Open Source / Free Software : Beware the Black Duck
Recently someone pointed out the Black Duck list of popular licenses as a “more recent” reference list.
After some reviewing, I would strongly recommend against that Black Duck list, for several reasons:
Lack of neutrality
Open Source Initiative (OSI) is the foundation that first officially defined the term “Open Source”, as a non-profit, vendor neutral organization, free from any commercial goals.
The licenses that Black Duck added relative to the OSI popular licenses list, include several unpopular, problematic licenses with less than 1% market share, like for example:
- Artistic License (1.0), very controversial within the FLOSS community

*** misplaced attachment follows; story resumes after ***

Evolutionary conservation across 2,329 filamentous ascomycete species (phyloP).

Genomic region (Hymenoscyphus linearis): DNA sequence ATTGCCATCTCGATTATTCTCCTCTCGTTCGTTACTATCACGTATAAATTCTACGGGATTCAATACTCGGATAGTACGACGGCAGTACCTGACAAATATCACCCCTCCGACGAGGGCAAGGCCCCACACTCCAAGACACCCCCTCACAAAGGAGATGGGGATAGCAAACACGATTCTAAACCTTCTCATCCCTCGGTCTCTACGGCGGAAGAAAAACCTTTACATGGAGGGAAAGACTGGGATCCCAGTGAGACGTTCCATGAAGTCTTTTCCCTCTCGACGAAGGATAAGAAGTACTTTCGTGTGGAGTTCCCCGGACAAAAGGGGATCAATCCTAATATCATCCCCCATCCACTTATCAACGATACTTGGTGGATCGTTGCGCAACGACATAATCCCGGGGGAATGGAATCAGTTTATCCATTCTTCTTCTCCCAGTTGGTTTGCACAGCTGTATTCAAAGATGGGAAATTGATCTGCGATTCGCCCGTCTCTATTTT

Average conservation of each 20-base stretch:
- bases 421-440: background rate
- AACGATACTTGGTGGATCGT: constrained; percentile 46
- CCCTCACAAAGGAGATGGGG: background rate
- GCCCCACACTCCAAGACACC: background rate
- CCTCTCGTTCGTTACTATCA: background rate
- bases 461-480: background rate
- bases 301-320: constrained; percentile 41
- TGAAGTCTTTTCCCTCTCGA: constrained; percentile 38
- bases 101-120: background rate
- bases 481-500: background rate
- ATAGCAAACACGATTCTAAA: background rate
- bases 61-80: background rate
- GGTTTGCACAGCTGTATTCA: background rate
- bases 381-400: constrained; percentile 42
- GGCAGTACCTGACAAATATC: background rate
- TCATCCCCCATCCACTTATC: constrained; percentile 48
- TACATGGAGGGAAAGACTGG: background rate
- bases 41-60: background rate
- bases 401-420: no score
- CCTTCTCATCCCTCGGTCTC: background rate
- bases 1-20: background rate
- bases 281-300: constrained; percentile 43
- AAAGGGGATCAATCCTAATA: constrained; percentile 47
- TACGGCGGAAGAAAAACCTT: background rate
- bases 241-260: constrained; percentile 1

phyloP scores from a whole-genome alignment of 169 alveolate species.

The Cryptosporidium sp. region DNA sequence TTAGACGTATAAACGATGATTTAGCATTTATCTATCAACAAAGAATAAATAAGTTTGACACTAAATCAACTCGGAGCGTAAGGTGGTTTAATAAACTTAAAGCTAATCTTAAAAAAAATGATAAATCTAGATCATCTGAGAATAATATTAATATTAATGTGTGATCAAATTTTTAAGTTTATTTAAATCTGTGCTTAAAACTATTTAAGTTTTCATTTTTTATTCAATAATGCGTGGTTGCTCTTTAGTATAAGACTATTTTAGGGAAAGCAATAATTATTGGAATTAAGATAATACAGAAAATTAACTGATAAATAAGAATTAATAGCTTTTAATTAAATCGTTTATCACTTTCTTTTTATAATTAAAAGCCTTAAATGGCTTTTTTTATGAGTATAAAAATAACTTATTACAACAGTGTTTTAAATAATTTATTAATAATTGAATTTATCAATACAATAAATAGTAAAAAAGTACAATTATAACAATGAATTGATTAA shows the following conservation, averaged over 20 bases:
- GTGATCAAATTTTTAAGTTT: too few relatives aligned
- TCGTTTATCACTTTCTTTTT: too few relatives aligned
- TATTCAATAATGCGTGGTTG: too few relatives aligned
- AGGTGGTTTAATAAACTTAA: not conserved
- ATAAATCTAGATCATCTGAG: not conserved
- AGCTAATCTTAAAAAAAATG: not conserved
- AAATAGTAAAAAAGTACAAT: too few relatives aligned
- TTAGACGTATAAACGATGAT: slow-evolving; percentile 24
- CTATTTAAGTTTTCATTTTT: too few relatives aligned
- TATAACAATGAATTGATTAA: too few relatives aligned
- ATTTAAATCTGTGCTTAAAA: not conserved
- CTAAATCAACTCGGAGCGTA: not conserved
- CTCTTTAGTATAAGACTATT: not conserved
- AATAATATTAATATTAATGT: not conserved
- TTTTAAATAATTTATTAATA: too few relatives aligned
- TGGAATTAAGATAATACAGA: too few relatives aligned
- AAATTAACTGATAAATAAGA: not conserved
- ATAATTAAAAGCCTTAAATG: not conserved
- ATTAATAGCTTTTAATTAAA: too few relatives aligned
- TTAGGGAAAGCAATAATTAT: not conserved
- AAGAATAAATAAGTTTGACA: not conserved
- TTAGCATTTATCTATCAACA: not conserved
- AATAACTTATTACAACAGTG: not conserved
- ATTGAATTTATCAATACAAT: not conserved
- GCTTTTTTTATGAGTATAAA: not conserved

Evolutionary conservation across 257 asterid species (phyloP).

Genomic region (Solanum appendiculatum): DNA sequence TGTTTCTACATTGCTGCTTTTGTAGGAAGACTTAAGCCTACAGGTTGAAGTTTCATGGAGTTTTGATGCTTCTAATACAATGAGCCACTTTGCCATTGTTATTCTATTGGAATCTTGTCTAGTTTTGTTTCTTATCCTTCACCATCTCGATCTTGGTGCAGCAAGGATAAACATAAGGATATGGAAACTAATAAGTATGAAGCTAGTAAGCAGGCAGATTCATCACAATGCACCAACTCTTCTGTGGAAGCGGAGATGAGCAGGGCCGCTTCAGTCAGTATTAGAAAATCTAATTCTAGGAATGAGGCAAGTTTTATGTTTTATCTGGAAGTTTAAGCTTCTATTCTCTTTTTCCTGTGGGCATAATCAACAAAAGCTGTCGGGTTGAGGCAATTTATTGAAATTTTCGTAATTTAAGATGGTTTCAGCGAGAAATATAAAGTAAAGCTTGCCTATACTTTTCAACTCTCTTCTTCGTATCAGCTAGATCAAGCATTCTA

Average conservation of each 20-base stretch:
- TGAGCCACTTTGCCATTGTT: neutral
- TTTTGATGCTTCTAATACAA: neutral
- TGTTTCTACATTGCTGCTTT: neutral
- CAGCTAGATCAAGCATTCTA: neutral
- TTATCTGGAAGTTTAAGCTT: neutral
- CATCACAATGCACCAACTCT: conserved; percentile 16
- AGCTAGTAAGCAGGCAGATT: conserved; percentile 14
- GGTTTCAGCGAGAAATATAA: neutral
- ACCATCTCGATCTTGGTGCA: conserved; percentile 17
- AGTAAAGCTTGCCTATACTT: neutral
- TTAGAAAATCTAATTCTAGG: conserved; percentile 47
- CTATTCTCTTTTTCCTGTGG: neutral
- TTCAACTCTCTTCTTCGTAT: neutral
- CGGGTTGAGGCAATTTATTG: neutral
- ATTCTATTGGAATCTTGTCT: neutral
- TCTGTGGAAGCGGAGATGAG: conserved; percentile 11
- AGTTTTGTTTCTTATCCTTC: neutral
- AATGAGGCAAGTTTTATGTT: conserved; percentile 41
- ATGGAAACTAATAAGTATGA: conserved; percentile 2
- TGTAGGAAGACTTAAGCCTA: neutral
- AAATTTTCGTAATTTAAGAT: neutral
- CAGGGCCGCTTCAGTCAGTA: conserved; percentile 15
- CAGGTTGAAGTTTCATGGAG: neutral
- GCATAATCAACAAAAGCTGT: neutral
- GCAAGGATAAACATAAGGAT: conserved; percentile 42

- Academic Free License, declared redundant by OSI
- Open Software License, like LGPL, GPL incompatible, untested in court
Black Duck has managed to be granted patents on trivial “software methods for detecting and resolving open source software licensing conflicts”. This not only contradicts the spirit of sharing and software freedom by most definitions of common sense but also illustrates the aggressive for-profit focus of the company.
Professor Bradley Kuhn from the Software Freedom Law Center (SFLC) went so far as to say: “Black Duck again shows itself as a company whose primary goal is to prey on people’s fear of software freedom.” (quoting from an article on arstechnica.com)